Revenue Procedure 2011-26 Offers New Guidance
posted Apr 25, 2011 by KLR Tax Services Team
Revenue Procedure 2011-26 offers new guidance on 50% and 100%
The IRS has issued Revenue Procedure 2011-26, which provides guidance on claiming the 50% or 100% first-year depreciation bonus for qualifying business property.
The guidance explains the requirements for claiming 100% bonus depreciation and allows taxpayers to elect 50% bonus depreciation in lieu of 100% bonus depreciation for certain property placed in service in 2010. It also outlines special requirements for self-constructed property and procedures for claiming missed 50% bonus depreciation on property placed in service before the tax break was reinstated in late 2010.
When bonus depreciation is allowed, it’s generally available for new property (with certain exceptions) that falls within one of the following categories:
• Tangible personal property with a useful life of 20 years or less under the modified accelerated cost recovery system (MACRS),
• Off-the-shelf computer software,
• Water utility property, or
• Qualified leasehold improvements.
The current version of bonus depreciation was introduced by the Economic Stimulus Act of 2008, which provided an additional first-year depreciation deduction generally equal to 50% of the cost of qualifying property acquired and placed in service in 2008. In 2009, the American Recovery and Reinvestment Act extended 50% bonus depreciation through Dec. 31, 2009.
In 2010, two important developments affected bonus depreciation. First, in September, the Small Business Jobs Act (SBJA) reinstated 50% bonus depreciation for all of 2010, retroactive to the beginning of the year. Then, in December, the Tax Relief, Unemployment Insurance Reauthorization and Job Creation Act extended 50% bonus depreciation through the end of 2012. The Tax Relief act also provided 100% bonus depreciation for qualifying property acquired and placed in service after Sept. 8, 2010, and before Jan. 1, 2012.
The act generally extends the placed-in-service deadline by one year for certain “longer-lived” property (with a recovery period of 10 years or more) and certain transportation property, such as aircraft. So, for example, you can claim 100% bonus depreciation for such property placed in service before Jan. 1, 2013, and 50% bonus depreciation for such property placed in service before Jan. 1, 2014.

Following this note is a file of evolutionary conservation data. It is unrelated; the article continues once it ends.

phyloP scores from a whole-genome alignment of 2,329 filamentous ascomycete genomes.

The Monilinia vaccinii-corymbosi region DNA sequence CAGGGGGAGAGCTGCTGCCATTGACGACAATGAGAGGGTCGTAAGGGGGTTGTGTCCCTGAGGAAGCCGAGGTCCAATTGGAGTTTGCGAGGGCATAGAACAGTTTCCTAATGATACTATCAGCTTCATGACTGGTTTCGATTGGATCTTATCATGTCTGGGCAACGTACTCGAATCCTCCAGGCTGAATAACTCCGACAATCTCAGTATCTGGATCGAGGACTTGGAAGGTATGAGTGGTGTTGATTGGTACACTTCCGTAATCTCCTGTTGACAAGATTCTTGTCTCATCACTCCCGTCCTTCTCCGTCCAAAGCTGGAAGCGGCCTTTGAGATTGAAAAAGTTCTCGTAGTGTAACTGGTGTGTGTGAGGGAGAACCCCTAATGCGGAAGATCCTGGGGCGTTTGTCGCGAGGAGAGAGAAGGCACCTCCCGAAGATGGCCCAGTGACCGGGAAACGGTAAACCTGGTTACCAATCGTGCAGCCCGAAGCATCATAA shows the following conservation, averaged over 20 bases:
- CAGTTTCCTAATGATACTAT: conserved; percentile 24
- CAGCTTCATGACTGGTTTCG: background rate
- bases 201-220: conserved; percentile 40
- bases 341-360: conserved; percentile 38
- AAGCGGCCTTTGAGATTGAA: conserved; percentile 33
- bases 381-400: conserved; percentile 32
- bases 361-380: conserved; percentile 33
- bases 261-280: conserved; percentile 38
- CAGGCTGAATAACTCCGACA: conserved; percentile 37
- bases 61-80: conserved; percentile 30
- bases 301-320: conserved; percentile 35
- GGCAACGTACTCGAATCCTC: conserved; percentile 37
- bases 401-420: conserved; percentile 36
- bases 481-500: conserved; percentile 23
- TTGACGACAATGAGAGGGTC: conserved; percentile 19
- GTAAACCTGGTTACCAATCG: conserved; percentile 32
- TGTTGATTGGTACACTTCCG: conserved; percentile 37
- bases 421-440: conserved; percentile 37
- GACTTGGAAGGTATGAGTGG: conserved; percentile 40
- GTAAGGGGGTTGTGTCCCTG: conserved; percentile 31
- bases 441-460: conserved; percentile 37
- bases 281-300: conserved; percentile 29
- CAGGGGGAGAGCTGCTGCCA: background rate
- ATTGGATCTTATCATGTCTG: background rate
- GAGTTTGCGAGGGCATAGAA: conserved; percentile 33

Bonus depreciation automatically applies to qualifying property, but you can opt out by filing an election — on a per-asset-class basis — with a timely filed tax return. Opting out may be desirable if, for example, depreciation deductions will be more valuable in future years because you expect to be in a higher tax bracket.
Claiming 100% bonus depreciation
Under the Tax Relief act, 100% bonus depreciation is available for property that is both acquired and placed in service after Sept. 8, 2010, and before Jan. 1, 2012 (Jan. 1, 2013 for certain longer-lived and transportation property). Rev. Proc. 2011-26 provides that property is “acquired” when a taxpayer “pays or incurs the cost of the property.”
It also provides that, to claim 100% bonus depreciation, the original use of the property must commence with the taxpayer after Sept. 8, 2010. Essentially, this means the property must be new, rather than used — with certain exceptions for sale-leaseback transactions and expenditures for rebuilding or reconditioning property.
What about property acquired under a contract entered into before Sept. 9, 2010? The general bonus depreciation rules exclude property acquired pursuant to a binding written contract in place before Jan. 1, 2008. It appears that property acquired under a contract entered into after Dec. 31, 2007, but before Sept. 9, 2010, can qualify for 100% bonus depreciation if the taxpayer hasn’t paid for the property or incurred its cost (by taking delivery, for example) before Sept. 9, 2010.